Everyday objects - condoms, snowflakes - get transformed

Front Gallery's three featured artists do what artists do best - position you to see something you didn't know you were seeing. Sue Ayako Higo reprises paper snowflakes, intricate and delicate versions of the kind you were introduced to in kindergarten. These are precise renderings of the silhouettes of snub-nosed revolvers and mud-flap naked ladies. What you thought you were seeing - snow-white renderings of that quintessential children's craft project, and a little lesson in individuality (no two snowflakes alike, as the truism goes) - turns out to be delicate kaleidoscope versions of mass-produced markers of adult sex and violence. Virginia Garcia's black-and-white photographs of Parisian scenes also seem familiar, reminiscent of Goddard stills or framed prints of the Eiffel Tower you might find at Target, but the natures mortes of table lamps and rotary telephones cause the gaze to pause long enough to reconsider the banal objects of everyday life.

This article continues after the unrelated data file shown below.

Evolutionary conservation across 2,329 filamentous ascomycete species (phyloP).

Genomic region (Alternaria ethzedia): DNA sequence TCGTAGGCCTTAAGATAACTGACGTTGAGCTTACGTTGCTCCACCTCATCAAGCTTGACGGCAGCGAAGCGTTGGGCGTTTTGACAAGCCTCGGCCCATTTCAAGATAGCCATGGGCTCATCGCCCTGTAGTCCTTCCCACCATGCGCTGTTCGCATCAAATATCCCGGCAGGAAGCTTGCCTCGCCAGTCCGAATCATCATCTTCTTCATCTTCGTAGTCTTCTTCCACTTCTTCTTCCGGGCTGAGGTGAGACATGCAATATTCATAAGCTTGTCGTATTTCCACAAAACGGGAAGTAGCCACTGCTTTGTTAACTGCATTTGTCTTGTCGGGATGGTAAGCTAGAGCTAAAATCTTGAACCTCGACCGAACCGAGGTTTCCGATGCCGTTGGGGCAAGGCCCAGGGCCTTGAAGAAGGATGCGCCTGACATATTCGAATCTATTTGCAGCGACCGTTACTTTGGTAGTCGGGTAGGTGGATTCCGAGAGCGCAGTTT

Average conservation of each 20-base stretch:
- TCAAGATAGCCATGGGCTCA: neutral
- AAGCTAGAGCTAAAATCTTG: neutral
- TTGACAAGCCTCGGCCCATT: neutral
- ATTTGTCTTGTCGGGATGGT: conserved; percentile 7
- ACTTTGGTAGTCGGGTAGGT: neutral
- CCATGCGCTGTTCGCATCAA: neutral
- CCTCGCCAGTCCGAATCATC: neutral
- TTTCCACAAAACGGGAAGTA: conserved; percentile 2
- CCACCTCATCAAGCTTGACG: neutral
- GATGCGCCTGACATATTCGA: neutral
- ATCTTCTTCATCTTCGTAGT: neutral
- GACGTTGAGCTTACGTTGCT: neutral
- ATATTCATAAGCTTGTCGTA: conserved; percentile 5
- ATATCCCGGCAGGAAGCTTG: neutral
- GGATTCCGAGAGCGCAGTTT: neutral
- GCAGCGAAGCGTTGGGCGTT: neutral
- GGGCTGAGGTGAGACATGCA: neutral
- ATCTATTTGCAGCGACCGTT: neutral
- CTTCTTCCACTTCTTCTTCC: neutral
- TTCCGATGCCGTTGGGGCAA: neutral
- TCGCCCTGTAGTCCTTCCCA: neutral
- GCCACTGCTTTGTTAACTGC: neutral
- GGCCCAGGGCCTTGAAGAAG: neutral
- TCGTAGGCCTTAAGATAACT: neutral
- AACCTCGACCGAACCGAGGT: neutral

Speaking of which, Dave Meeker's sculptural objects, which initially read as crystal vases or delightfully spiky melamine anemone bowls, are, it turns out, made of plastic forks and spoons, or drinking or coffee straws. Not only visually striking, they are utilitarian, well-suited for holding holiday nuts or candies - although, as Meeker points out, maybe not the guacamole. His "Fescue" pieces, part of his "air fountain" series, feature condoms, internally lit with neon green lights, inflating and deflating. Meeker wanted to be a water fountain designer when he was a kid, but later discovered air was cheaper and easier to manipulate than water. He is still fascinated with "bio-tanical" forms, the living-ness of plants; fescue is a type of grass that the green-lit condoms symbolically resemble, the oscillation of their alternately erect and limp stature mirroring the motion of the wind. And he is interested in that misrecognition that prompts a double take. He turns what you thought you knew - the detritus of everyday life - into something else. This detritus is exactly what we see most often and consequently don't see at all. Higo, Garcia, and Meeker bring our eyes back to those forgotten items and coax us into stopping to see what it is we've been seeing. "12X12X12: Thirty-six works by three artists for the Holidays" runs through January 14 at Front Gallery, 35 Grand Ave., Oakland.